. De’Ja commons Pgs. 176-179 Etiology: Sociocultural level of analysis Lee et al. suggest that a social fat phobia may underlie anorexia, and this phobia is starting to thrive in other parts of the world Places where anorexia has increased a lot it is due to media influence and large amounts of info about dieting and eating disorders Girls who become anorexic are more likely to accept the messages about beauty and thinness in the media. It isn’t clear whether this acceptance lead to the anorexia or if anorexia caused the acceptance of the media Lee et al also hypothesized that the increase in anorexia in other countries could be a result of increased use of Western diagnostic systems that increase behaviors. Body weight is NOT indicative of psychiatric problems --- 16% of healthy but slim Chinese women would meet Western diagnostic criteria for anorectic weight Strahan et al. believe that media is not so much a cause of women believing that they are the wrong shape, but encourages them to think that everyone else accepts thin models and actresses as normal and attractive They then conform to the perceived expectations of others which lead to excessive dieting This influence could affect both males and females in their development from a very young age The interaction between biology, cognition, and the sociocultural context of a person’s life is needed in order to completely understand how anorexia develops. Treatments for anorexia nervosa.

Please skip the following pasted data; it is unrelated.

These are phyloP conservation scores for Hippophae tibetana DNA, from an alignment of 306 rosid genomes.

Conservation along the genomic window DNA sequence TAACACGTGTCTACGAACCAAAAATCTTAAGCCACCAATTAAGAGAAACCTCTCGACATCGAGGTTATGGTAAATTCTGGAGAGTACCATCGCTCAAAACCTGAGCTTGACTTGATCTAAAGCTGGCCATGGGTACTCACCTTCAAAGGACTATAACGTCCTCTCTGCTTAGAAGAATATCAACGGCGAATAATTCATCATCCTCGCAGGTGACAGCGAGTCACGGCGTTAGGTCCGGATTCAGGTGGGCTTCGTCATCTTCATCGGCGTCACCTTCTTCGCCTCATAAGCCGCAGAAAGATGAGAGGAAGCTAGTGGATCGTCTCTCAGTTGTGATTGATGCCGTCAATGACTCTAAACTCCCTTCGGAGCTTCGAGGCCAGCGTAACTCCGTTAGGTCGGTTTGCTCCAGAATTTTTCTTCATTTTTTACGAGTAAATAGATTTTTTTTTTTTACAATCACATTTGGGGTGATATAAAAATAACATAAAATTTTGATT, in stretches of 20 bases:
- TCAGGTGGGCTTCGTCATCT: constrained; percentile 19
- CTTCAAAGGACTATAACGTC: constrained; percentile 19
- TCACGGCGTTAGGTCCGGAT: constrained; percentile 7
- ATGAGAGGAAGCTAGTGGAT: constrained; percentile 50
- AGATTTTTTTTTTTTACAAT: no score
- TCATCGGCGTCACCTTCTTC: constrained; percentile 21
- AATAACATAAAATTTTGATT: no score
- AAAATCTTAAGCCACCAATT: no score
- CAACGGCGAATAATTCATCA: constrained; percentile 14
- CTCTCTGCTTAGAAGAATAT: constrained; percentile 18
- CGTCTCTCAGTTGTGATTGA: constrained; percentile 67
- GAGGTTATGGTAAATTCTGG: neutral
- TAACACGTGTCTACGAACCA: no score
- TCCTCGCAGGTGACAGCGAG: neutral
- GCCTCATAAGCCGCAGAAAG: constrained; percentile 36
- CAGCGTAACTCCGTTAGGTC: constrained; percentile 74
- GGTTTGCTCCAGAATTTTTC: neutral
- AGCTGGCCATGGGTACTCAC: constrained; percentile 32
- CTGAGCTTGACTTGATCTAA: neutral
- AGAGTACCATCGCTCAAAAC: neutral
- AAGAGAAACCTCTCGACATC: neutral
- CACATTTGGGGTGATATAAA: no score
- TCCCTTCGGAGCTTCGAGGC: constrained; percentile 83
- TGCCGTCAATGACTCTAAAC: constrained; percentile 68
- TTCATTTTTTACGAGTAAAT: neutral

Essay about Psychological Disorders